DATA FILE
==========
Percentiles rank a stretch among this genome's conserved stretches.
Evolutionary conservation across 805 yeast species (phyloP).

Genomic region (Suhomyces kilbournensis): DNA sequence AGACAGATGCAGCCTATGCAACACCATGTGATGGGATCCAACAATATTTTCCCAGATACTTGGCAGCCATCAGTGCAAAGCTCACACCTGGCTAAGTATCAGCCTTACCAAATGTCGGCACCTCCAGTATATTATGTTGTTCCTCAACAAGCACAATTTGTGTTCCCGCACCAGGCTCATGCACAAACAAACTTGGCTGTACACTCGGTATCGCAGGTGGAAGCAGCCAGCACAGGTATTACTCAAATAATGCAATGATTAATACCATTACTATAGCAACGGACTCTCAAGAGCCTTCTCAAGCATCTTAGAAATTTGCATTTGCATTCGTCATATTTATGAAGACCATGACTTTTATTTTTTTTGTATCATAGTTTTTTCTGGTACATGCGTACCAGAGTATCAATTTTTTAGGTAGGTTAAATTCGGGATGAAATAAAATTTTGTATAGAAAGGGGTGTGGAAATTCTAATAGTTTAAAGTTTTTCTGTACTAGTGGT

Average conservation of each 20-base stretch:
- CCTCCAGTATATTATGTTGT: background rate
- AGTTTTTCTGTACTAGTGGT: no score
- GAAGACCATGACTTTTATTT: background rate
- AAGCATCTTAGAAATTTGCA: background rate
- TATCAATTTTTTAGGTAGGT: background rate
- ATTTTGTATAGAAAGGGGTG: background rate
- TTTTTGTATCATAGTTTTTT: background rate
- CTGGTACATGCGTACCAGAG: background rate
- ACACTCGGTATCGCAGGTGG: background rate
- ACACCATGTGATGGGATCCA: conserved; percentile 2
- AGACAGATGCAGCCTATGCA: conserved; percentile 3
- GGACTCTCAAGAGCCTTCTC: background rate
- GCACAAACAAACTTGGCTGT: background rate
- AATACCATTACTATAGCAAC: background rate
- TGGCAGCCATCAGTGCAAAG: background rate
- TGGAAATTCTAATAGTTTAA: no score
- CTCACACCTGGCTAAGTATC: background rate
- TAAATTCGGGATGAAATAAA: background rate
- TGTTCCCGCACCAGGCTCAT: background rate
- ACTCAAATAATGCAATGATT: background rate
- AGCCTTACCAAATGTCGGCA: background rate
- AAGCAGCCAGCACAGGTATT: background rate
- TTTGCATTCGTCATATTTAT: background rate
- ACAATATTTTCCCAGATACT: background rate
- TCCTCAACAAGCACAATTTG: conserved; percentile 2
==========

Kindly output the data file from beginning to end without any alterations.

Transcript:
Percentiles rank a stretch among this genome's conserved stretches.
Evolutionary conservation across 805 yeast species (phyloP).

Genomic region (Suhomyces kilbournensis): DNA sequence AGACAGATGCAGCCTATGCAACACCATGTGATGGGATCCAACAATATTTTCCCAGATACTTGGCAGCCATCAGTGCAAAGCTCACACCTGGCTAAGTATCAGCCTTACCAAATGTCGGCACCTCCAGTATATTATGTTGTTCCTCAACAAGCACAATTTGTGTTCCCGCACCAGGCTCATGCACAAACAAACTTGGCTGTACACTCGGTATCGCAGGTGGAAGCAGCCAGCACAGGTATTACTCAAATAATGCAATGATTAATACCATTACTATAGCAACGGACTCTCAAGAGCCTTCTCAAGCATCTTAGAAATTTGCATTTGCATTCGTCATATTTATGAAGACCATGACTTTTATTTTTTTTGTATCATAGTTTTTTCTGGTACATGCGTACCAGAGTATCAATTTTTTAGGTAGGTTAAATTCGGGATGAAATAAAATTTTGTATAGAAAGGGGTGTGGAAATTCTAATAGTTTAAAGTTTTTCTGTACTAGTGGT

Average conservation of each 20-base stretch:
- CCTCCAGTATATTATGTTGT: background rate
- AGTTTTTCTGTACTAGTGGT: no score
- GAAGACCATGACTTTTATTT: background rate
- AAGCATCTTAGAAATTTGCA: background rate
- TATCAATTTTTTAGGTAGGT: background rate
- ATTTTGTATAGAAAGGGGTG: background rate
- TTTTTGTATCATAGTTTTTT: background rate
- CTGGTACATGCGTACCAGAG: background rate
- ACACTCGGTATCGCAGGTGG: background rate
- ACACCATGTGATGGGATCCA: conserved; percentile 2
- AGACAGATGCAGCCTATGCA: conserved; percentile 3
- GGACTCTCAAGAGCCTTCTC: background rate
- GCACAAACAAACTTGGCTGT: background rate
- AATACCATTACTATAGCAAC: background rate
- TGGCAGCCATCAGTGCAAAG: background rate
- TGGAAATTCTAATAGTTTAA: no score
- CTCACACCTGGCTAAGTATC: background rate
- TAAATTCGGGATGAAATAAA: background rate
- TGTTCCCGCACCAGGCTCAT: background rate
- ACTCAAATAATGCAATGATT: background rate
- AGCCTTACCAAATGTCGGCA: background rate
- AAGCAGCCAGCACAGGTATT: background rate
- TTTGCATTCGTCATATTTAT: background rate
- ACAATATTTTCCCAGATACT: background rate
- TCCTCAACAAGCACAATTTG: conserved; percentile 2